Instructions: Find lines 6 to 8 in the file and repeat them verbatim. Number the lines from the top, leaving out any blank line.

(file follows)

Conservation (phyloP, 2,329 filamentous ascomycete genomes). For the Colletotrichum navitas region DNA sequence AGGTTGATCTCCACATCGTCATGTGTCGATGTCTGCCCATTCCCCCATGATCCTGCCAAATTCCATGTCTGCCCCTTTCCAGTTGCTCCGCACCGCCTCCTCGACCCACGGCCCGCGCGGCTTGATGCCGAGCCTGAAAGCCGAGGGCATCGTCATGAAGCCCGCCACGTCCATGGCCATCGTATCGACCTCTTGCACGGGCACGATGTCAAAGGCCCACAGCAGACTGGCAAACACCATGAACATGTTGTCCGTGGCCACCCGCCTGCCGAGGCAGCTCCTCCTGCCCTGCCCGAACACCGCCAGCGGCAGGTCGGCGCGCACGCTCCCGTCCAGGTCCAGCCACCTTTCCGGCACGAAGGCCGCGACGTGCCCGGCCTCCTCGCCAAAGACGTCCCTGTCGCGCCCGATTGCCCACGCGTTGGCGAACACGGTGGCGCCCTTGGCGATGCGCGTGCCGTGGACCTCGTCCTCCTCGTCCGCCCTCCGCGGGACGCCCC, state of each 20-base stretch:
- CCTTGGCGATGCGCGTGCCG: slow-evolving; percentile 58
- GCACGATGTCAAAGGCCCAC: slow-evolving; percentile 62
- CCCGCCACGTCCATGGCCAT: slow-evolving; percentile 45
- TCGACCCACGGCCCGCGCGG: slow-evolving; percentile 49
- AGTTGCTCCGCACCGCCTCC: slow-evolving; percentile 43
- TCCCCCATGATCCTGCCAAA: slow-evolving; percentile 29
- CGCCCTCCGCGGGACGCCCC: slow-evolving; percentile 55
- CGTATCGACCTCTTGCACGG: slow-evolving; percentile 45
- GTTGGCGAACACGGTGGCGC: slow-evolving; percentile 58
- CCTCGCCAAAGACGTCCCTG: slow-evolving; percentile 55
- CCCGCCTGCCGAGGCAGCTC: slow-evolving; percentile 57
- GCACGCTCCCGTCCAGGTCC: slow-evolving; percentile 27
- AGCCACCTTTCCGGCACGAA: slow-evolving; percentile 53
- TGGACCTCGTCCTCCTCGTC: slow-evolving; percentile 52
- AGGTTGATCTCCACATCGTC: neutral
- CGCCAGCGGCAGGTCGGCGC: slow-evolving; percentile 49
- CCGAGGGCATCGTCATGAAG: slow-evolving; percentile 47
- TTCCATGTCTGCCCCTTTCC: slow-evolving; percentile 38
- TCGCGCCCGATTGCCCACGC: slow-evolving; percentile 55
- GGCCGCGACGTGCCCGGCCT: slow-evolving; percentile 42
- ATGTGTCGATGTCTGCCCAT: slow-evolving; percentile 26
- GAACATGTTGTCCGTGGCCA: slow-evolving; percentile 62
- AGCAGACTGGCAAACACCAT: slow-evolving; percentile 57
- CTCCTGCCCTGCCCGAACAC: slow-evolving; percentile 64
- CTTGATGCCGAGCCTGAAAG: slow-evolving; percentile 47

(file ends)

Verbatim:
- AGTTGCTCCGCACCGCCTCC: slow-evolving; percentile 43
- TCCCCCATGATCCTGCCAAA: slow-evolving; percentile 29
- CGCCCTCCGCGGGACGCCCC: slow-evolving; percentile 55